Reclaiming Occupied Territory

Some weeks ago I spoke to a gathering of pastors about engaging the cultural battles of the day. Afterward, the pastors had a lot of questions -- but they were also a bit confused. One asked: "But won't engaging the culture this way interfere with fulfilling the Great Commission? Isn't this our job -- to win people to Christ?" That people still think this way left me momentarily speechless. "Of course we're called to fulfill the Great Commission," I replied. "But we're also called to fulfill the cultural commission." Christians are agents of God's saving grace -- bringing others to Christ, I explained. But we are also agents of His common grace: We're to sustain and renew His creation, defend the created institutions of family and society, and critique false worldviews. As I spoke, I saw the pastors' eyes light up in a great "Aha!" moment. This is a matter on which the Scriptures are very clear. In Genesis, we're told that for five days, God created the universe. On the sixth day, He created human beings -- and ordered them to pick up where He left off. They were to reflect His image and have dominion -- but from then on, the development of the creation would be primarily social and cultural: It would be the work humans performed as they obeyed God's command to fill and subdue the earth. The same command binds Christians today. We bear children, plant crops, build cities, form governments, and create works of art. While sin corrupted God's created order, it did not obliterate it. And when we are redeemed, we are both freed from sin and restored to do what God designed us to do: create culture. Remember, every part of creation came from God's hand, every part was drawn into the mutiny of humanity against God, and every part will someday be redeemed. This means we must care about all of life. In Colossians 1, Paul notes that "everything" was made by and for Christ, and that everything will be reconciled by Christ; it's clear that Christians are saved not only from something (sin) but also to something (Christ's lordship over all of life). This is why Christians must never limit themselves to evangelism alone or to the "feel good" church. We must not stand by while our culture is hijacked by alien philosophies hostile to the created order. Look at the issues before us: gay "marriage" -- an oxymoron which will undermine the family; the creation of life in man's image, that is, cloning; abortion; and terrorism driven by religious extremists, to name just a few. If Christians do not seize the moment and act on the cultural commission, there soon will be no culture left to save. But when we do our duty, we can change the world. Look at Christians like William Wilberforce, who spent most of his life fighting -- and winning -- the war against slavery in Britain. We need to do the same thing. It means voting wisely, contending for truth, and helping redeem our neighbors and our neighborhood. Yes, Christians must evangelize the world. But each of us must also work out our role in the common grace in our own lives, glorifying God by helping restore His creation. In so doing, we will bring the majesty of God and His righteousness to bear against the crumbling structures of a fallen society.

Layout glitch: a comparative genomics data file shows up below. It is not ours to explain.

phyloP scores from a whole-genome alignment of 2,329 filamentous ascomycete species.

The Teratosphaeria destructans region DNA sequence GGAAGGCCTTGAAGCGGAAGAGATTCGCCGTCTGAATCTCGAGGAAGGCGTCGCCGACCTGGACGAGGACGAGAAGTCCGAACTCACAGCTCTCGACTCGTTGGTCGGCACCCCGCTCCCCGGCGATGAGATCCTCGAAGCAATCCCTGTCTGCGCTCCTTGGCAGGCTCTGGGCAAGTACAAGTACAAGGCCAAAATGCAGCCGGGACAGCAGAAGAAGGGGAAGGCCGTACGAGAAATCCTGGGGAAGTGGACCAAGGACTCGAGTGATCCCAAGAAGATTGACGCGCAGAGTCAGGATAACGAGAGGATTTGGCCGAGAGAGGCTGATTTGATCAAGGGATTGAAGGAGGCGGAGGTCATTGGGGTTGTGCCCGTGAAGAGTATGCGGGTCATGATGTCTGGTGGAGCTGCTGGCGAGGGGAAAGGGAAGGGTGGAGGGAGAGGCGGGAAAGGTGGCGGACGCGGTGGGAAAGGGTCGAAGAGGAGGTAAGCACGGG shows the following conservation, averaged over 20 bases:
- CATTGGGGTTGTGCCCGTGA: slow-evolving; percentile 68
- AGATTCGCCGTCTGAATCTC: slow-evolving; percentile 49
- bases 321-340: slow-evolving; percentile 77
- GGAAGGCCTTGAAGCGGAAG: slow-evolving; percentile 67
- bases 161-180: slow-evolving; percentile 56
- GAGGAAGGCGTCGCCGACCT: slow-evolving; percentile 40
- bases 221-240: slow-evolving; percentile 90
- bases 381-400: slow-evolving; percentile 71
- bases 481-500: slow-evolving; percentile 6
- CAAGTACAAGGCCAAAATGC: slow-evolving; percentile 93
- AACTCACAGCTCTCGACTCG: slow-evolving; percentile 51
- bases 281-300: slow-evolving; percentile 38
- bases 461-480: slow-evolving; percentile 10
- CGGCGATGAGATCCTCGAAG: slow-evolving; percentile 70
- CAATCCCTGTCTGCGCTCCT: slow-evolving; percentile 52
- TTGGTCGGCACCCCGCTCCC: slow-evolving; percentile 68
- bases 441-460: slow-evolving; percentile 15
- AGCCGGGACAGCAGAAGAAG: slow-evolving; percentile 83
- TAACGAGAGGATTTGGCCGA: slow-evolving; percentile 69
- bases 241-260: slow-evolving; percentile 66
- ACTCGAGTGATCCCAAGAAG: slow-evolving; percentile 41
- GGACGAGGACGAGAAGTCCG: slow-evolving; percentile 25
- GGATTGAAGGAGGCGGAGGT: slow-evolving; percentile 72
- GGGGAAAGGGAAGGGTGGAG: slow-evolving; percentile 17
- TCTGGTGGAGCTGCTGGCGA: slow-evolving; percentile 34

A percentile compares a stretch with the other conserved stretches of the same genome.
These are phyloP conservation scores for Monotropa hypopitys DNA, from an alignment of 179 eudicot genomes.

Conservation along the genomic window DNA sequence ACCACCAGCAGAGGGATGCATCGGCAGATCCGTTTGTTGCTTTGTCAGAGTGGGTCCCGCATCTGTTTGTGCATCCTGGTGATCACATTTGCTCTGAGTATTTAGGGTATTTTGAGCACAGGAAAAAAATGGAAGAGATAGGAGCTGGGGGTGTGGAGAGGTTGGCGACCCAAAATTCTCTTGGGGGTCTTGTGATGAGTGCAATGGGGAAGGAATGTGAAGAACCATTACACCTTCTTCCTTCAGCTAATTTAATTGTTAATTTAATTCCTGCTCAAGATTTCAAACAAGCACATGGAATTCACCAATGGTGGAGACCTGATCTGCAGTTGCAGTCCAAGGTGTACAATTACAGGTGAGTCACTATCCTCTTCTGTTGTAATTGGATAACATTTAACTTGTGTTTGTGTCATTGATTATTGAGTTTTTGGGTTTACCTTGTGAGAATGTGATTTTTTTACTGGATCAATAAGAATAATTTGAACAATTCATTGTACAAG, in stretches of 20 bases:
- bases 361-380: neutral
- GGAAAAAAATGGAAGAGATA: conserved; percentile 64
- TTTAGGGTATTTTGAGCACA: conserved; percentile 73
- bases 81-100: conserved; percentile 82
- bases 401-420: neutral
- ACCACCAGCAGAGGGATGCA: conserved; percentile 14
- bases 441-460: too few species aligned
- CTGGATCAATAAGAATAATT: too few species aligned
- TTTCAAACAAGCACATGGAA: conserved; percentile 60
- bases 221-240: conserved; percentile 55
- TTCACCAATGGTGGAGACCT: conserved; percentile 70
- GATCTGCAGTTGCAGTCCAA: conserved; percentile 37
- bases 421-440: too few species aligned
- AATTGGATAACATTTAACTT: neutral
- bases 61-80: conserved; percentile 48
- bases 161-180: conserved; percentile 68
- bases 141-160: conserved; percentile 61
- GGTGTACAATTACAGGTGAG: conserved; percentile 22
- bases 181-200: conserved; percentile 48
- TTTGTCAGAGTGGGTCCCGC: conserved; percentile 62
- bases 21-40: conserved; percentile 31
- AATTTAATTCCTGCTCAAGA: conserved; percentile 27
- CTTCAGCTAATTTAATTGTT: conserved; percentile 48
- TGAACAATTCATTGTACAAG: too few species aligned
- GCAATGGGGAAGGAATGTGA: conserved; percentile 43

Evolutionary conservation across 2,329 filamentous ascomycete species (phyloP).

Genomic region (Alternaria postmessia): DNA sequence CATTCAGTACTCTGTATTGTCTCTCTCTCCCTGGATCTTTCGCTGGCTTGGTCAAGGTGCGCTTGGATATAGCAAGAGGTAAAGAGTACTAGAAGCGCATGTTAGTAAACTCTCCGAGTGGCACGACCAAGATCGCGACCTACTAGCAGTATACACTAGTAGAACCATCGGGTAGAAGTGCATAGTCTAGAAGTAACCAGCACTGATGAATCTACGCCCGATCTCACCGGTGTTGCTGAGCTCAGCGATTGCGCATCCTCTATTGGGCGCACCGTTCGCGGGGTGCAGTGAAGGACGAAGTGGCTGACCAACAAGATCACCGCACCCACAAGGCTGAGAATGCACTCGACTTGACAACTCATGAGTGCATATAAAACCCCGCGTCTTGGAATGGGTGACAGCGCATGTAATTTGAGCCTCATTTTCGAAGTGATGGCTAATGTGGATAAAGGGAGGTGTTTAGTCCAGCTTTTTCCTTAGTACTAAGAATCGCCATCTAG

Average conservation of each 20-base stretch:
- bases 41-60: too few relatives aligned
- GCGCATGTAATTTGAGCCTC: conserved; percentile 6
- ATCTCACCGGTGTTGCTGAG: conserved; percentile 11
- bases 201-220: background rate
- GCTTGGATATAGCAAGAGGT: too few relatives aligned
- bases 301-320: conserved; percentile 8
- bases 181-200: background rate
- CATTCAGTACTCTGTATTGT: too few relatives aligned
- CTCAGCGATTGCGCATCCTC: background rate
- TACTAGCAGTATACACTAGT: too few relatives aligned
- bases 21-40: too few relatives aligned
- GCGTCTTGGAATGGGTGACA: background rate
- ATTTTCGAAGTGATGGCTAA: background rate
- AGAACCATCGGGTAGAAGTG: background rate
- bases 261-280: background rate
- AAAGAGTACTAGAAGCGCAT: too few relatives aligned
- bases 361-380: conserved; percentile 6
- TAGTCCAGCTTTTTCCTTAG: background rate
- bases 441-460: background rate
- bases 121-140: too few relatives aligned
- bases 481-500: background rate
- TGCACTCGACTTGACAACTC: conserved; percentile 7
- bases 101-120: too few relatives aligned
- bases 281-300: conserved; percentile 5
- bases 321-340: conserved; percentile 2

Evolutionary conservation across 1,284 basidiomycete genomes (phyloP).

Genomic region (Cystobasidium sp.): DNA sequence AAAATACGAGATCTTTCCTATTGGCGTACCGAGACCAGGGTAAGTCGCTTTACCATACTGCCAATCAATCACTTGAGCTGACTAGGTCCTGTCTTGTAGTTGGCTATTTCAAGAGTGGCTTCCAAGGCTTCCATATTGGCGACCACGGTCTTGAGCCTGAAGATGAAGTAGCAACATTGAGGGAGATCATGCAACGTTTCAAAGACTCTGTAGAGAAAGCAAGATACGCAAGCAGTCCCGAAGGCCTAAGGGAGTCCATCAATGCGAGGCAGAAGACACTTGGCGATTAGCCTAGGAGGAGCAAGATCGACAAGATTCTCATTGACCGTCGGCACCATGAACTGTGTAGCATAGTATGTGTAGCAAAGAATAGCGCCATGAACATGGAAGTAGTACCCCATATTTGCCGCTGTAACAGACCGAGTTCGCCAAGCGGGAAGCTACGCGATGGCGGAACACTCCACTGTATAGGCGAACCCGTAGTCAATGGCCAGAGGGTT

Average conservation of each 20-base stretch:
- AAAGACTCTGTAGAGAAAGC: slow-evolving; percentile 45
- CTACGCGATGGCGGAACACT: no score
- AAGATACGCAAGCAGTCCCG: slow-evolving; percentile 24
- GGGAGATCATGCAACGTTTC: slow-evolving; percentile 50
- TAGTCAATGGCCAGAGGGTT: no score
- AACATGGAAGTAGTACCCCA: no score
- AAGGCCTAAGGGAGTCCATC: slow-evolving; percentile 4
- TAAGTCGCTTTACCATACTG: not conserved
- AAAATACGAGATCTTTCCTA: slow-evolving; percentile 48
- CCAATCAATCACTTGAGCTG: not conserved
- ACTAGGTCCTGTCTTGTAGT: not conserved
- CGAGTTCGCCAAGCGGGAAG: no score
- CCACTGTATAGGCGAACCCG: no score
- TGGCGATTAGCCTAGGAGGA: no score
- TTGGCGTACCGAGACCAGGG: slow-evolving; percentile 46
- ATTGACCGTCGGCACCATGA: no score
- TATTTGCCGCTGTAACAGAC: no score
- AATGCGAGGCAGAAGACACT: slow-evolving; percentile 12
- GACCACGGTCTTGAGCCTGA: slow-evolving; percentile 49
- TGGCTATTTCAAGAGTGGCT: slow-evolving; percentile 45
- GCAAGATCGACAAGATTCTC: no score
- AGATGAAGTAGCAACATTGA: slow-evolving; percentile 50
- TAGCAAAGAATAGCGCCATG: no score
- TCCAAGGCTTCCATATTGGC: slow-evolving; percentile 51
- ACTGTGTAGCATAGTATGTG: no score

For Further Reading and Information
Sheryl Henderson Blunt, "Bush Calls for 'Culture Change'," Christianity Today, 28 May 2004. BreakPoint WorldView magazine includes articles and commentaries that offer a Christian view of many different topics, from education and the arts to the environment and human rights. Subscribe today and give a gift subscription.


Chuck Colson



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